Old House, Norfolk

Location: Norfolk

Aspect: South-facing

Soil Type: Light Loam

Existing Features

Running at a slight angle, a path extended away from the orangery at the back of the house to the garden. With no contextual planting or sculpture surrounding it, it was isolated, out of context and failed to link the house to the rest of the garden.

The House

The house is a wonderful old Jacobean property, set in a large garden in South Norfolk with a modern orangery linking the back of the house to the garden.

Creating Garden Spaces

A moat divided the extensive garden into inner and outer spaces. The inner garden, which had been developed several years earlier, had matured nicely but needed linking to the house. Beyond the moat, patches of lawn and groups of trees dotted the open parkland. My clients wanted a strong design which connected the house to the areas of the garden, encouraging them to explore and delight in these spaces, enjoying a journey of discovery along the way.

A Classic Harmonised Design

To complement the period property, the garden design needed to be fairly classic, harmonising with the style of planting elsewhere. Being a large garden, my clients didn’t want it to be overly fussy or high maintenance. We, therefore reused the rose arches to frame the re-aligned path, adding outer lines of topiary yew cones to provide extra strength, depth and balance to the view.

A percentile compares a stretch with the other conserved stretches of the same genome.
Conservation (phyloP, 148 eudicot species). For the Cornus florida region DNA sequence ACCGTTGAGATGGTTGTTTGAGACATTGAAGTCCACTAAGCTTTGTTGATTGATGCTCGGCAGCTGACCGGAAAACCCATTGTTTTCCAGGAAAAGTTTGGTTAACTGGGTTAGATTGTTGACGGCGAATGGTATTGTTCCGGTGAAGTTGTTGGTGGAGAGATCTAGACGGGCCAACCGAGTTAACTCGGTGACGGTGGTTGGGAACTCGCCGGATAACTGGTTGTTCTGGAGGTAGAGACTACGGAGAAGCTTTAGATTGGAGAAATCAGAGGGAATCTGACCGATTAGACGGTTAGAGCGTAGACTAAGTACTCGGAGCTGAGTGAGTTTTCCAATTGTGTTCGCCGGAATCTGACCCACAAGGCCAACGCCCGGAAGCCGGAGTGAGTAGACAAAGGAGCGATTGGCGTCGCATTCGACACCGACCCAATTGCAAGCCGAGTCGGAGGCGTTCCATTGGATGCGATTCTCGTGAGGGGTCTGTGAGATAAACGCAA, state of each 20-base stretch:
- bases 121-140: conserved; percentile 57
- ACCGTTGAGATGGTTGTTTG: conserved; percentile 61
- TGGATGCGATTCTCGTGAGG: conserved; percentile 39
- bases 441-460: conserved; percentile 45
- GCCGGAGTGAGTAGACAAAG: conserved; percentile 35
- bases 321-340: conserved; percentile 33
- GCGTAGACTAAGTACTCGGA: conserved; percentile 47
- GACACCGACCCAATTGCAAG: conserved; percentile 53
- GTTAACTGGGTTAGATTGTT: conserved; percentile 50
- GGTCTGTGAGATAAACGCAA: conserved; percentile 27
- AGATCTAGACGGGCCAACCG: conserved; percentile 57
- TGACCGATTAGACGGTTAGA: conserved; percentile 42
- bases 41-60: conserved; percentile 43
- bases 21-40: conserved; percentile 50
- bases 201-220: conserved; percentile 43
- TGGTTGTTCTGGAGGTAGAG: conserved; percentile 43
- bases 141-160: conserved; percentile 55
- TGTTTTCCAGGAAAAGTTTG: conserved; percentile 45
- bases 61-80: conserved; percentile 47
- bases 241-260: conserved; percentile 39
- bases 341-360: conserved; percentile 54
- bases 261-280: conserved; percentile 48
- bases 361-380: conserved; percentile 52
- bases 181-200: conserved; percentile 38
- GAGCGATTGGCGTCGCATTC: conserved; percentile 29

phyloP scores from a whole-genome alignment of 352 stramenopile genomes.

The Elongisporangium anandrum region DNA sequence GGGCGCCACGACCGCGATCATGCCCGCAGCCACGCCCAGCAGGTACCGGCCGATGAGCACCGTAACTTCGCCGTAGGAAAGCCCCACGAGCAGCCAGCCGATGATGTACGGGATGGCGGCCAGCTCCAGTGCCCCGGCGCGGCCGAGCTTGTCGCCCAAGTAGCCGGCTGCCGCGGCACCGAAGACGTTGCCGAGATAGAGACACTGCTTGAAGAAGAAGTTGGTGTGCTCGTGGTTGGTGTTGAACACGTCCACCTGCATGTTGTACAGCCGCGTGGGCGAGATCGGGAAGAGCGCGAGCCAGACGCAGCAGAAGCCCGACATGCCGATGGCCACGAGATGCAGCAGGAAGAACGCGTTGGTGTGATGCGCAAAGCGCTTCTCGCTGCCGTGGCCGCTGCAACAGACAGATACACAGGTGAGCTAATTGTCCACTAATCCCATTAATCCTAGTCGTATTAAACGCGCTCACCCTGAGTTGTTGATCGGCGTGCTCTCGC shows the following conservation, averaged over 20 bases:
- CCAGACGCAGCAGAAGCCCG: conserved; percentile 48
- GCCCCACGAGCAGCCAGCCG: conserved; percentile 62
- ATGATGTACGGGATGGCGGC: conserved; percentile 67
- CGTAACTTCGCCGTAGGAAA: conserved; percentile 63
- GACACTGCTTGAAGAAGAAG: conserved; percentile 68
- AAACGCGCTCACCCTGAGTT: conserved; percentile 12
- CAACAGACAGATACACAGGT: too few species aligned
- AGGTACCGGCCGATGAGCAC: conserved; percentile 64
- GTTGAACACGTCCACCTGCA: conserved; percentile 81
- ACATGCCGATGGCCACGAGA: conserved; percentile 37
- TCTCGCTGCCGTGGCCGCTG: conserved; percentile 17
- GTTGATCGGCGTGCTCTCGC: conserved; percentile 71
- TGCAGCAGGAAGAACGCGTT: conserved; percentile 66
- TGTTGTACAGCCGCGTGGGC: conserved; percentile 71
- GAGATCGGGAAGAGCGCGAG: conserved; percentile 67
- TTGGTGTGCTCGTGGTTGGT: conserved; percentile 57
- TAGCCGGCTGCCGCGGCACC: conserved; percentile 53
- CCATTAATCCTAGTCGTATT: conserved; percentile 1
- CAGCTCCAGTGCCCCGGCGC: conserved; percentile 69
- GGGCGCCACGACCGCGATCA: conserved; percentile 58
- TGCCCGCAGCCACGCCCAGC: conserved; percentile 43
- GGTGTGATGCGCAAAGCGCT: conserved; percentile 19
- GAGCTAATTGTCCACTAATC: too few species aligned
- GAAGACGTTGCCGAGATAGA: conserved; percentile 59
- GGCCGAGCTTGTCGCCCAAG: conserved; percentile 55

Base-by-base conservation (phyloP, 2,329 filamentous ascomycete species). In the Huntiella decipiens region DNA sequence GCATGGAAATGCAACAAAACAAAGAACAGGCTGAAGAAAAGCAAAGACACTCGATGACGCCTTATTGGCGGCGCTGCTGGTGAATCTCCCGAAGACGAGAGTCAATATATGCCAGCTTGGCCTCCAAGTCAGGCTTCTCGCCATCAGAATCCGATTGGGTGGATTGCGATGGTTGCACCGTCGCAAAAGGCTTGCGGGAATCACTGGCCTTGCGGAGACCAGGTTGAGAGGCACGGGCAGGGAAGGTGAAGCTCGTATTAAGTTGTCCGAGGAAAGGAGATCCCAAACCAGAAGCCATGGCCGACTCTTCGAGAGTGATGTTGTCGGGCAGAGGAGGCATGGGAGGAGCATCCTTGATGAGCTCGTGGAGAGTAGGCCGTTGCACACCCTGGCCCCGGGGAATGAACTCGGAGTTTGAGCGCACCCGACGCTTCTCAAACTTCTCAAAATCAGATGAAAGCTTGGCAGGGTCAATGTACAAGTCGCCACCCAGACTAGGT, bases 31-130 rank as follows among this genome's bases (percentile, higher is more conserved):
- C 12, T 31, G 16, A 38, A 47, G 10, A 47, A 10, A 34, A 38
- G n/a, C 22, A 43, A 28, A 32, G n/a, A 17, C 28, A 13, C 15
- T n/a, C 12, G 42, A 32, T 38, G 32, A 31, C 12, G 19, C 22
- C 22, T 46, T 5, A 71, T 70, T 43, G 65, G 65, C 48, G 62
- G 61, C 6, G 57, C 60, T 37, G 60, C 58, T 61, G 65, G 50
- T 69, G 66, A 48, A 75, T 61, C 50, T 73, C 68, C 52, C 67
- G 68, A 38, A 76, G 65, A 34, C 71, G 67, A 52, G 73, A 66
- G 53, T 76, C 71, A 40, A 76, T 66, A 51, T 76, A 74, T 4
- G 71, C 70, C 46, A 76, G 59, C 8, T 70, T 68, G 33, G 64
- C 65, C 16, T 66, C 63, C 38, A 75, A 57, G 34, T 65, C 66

In the heart of this space, I created a circular area. Paths radiated out from this space linking to other areas of the garden. This circular junction point was enclosed by a curved yew hedge which, when stepped into, felt like you were entering a different room.

Running away from the circular area, we created another path and a bridge over the moat to the parkland.   

Why I Loved Working on this Design

Central to the brief and probably my favourite part of this design was to reuse some of the existing materials found in the garden. The rose arches were renovated and painted black. The dovecot was relocated, bringing it front and centre to the design. It provided a simple focal point where it could be appreciated from all angles like it was meant to be there. It was a joy to open up and re-link the garden spaces to the house. This included an island garden surrounded by a moat on one side and open parkland on the other side with a central garden key to linking them all.